PLOT DEVELOPMENT

FRANKENSTEIN:

By: Kylee Watkins, Dallas Brown, Jay Hefti, and Sam Cason

EXPOSITION It's the portion of a story or novel that introduces important background information to the audience.

The story begins with Robert Walton writing letters to his sister, Margaret Saville, about his adventure to the North, the discovery of his new friend, Victor Frankenstein, and the creation of his monster.

RISING ACTION a series of incidents in plot development that build toward the point of greatest interest.

It begins after the readers are introduced to the Frankenstein family and Victor’s passion for science. After the death of his mother, Victor becomes further obsessed with the idea of reanimating life that he soon finds out was one of the biggest mistakes of his life because it caused many deaths to people who were dear to him. He returns to Geneva to see his family when he hears that his brother William has passed.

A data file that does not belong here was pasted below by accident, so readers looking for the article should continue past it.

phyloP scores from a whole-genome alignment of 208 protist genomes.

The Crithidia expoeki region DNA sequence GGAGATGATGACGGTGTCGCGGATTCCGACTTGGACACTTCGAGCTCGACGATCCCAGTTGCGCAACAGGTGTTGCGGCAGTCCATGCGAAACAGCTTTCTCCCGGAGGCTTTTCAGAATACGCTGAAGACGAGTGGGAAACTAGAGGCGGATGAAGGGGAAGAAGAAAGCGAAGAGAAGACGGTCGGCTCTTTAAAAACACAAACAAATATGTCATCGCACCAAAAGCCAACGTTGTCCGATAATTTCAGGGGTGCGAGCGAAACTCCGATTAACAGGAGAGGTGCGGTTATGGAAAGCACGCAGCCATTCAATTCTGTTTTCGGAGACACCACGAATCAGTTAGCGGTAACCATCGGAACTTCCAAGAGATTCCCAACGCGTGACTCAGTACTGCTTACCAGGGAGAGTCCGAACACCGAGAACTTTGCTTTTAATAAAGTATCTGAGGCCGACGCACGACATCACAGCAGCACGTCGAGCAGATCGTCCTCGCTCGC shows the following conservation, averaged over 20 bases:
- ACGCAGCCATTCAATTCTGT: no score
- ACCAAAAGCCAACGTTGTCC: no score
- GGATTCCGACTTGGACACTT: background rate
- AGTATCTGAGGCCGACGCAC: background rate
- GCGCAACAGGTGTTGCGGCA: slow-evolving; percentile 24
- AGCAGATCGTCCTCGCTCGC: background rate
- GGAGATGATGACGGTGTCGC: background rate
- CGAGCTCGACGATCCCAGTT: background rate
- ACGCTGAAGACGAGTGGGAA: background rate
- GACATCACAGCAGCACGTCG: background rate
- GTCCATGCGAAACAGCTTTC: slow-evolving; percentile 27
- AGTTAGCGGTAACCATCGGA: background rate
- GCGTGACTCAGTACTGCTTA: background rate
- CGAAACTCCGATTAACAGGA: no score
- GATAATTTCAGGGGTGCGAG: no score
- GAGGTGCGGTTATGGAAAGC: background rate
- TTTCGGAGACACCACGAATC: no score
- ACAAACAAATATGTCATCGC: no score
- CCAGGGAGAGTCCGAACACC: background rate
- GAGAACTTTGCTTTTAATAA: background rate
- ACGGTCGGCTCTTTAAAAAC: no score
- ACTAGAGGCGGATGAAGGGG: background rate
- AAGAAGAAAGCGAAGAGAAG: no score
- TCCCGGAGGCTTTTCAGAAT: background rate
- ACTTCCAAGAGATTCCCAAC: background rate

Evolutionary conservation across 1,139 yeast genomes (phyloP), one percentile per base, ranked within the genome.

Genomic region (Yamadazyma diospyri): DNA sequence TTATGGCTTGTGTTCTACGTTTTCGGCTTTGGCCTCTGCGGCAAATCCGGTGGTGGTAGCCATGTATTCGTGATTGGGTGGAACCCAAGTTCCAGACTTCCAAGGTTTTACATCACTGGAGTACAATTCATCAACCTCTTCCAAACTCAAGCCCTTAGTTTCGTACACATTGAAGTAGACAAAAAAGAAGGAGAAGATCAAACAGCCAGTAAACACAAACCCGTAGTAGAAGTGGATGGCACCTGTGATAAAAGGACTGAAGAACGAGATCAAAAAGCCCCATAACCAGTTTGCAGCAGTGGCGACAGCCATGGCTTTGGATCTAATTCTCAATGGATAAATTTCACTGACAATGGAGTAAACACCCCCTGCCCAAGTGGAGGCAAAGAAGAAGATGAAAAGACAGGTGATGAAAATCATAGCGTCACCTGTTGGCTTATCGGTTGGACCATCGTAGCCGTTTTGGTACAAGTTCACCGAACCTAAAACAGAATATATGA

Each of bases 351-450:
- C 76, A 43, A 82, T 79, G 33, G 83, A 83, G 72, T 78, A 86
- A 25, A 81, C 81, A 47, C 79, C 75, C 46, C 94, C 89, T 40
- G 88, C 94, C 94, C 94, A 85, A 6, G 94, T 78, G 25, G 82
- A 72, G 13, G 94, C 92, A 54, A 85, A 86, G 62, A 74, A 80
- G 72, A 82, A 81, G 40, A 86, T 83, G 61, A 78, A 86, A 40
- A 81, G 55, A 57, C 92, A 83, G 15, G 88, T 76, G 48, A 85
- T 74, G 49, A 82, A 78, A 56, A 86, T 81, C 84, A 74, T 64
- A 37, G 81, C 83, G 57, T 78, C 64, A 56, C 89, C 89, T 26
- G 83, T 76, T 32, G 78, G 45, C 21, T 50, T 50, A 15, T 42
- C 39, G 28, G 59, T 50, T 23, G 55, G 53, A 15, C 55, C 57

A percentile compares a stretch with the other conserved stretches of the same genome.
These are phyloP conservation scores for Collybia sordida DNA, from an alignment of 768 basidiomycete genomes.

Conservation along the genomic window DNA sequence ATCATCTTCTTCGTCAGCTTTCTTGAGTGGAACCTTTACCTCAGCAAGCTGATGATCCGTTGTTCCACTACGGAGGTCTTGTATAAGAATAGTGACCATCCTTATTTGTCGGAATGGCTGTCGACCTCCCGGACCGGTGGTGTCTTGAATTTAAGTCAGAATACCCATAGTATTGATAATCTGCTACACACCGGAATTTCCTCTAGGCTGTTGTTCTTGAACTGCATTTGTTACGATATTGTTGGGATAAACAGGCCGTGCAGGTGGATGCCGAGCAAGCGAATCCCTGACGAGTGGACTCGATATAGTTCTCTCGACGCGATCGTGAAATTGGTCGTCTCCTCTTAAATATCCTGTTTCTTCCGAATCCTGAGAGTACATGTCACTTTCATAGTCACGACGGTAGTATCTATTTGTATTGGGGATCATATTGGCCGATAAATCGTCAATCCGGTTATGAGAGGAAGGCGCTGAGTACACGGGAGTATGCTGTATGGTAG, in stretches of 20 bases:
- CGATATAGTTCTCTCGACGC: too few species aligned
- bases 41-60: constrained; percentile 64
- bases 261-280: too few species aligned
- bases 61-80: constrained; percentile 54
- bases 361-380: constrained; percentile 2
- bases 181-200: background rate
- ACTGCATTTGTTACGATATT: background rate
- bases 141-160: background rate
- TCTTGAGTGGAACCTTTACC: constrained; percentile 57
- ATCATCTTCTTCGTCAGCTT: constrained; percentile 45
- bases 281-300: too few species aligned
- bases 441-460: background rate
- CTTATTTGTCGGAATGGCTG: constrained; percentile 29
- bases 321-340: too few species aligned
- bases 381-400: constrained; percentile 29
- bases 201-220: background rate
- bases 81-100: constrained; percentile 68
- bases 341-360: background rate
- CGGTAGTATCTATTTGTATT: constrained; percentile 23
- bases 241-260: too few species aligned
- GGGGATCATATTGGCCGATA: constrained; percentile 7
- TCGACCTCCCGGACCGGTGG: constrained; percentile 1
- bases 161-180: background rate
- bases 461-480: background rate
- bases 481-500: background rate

It's Alive! - Frankenstein (2/8) Movie CLIP (1931) HD

CLIMAX the highest or most intense point in the development or resolution of the plot.

When Victor heals, he goes on a quest to try and destroy the monster. When they finally meet Victor hears about the monster's journey since he was created. He promises to leave everyone alone if Victor agrees to build the monster a mate so he could go on to live with a partner.

FALLING ACTION:The part of a story that happens after the climax has occurred and the conflict has been resolved.

Victor begins to wonder if creating a female would be a bad thing. After having continuous thoughts he decides to destroy the female creation and as revenge the monster kills Elizabeth on the night of their wedding and on that very night Victor goes to find the monster and destroy him once and for all.

Frankenstein: Elizabeth's Death

RESOLUTION/DENOUMENT It's the point in the novel or stories plot line where the conflict is solved.

Victor and the monster both die. Walton decides to discontinue his adventure to the North Pole which means he most likely learned something from Victor's story about the limits of scientific inquiry